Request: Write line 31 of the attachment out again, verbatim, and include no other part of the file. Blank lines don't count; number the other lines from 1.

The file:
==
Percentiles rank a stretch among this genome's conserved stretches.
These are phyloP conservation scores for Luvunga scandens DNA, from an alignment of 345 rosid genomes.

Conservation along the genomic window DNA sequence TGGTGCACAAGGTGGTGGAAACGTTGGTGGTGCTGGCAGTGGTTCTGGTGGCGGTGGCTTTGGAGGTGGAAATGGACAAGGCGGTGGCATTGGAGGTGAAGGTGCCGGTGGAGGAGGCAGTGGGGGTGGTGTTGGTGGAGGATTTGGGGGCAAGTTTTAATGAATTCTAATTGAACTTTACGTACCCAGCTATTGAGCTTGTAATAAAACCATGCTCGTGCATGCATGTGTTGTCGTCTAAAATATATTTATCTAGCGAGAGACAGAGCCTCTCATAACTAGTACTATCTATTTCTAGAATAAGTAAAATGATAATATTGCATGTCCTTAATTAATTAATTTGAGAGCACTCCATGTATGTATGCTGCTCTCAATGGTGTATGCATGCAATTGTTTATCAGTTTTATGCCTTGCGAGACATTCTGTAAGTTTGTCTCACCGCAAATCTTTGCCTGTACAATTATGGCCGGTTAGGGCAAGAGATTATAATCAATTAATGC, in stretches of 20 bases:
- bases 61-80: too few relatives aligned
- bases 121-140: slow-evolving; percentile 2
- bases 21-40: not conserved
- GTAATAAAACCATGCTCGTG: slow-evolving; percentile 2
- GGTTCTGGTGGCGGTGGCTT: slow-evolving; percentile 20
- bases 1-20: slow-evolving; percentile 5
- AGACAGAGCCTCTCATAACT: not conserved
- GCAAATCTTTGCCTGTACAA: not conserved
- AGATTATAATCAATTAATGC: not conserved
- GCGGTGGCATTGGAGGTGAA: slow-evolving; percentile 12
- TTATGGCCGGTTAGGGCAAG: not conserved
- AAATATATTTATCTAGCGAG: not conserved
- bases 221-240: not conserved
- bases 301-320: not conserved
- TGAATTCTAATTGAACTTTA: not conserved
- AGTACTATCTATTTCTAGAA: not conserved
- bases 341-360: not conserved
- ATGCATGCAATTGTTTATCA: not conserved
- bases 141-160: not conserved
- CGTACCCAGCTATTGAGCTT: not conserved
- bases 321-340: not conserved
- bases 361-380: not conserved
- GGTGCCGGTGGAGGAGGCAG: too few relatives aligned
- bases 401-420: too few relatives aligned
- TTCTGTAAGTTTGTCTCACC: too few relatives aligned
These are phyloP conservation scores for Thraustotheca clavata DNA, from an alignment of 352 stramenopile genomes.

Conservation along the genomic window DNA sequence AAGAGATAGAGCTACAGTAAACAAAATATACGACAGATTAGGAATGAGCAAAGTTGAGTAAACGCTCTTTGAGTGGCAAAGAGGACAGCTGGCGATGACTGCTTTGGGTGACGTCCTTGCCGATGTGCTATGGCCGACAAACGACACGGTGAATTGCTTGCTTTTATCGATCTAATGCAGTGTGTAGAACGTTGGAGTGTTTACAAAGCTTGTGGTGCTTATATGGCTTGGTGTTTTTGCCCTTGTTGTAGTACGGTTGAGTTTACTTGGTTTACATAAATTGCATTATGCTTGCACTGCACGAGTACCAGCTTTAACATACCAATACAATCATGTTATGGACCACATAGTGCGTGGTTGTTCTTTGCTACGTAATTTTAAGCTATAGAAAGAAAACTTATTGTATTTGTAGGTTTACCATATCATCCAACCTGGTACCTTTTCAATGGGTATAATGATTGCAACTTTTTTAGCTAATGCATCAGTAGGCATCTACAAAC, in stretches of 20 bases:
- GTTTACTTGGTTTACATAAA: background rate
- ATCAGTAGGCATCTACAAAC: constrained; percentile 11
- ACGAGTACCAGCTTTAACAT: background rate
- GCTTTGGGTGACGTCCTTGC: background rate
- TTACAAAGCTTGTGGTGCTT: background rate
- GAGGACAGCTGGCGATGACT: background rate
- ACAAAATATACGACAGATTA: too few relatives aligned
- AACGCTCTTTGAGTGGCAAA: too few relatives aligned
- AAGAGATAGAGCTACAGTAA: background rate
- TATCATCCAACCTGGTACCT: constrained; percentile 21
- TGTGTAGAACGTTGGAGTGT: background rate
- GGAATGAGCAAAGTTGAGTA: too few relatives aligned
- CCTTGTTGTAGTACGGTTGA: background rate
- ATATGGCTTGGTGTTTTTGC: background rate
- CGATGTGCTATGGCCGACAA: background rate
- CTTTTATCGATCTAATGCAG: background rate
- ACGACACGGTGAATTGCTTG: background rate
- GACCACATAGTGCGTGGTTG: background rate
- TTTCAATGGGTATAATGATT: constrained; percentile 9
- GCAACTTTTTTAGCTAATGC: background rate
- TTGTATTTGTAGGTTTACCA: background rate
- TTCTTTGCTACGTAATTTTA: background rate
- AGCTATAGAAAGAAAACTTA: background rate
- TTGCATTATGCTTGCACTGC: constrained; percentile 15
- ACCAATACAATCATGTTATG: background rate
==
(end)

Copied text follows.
- GTTTACTTGGTTTACATAAA: background rate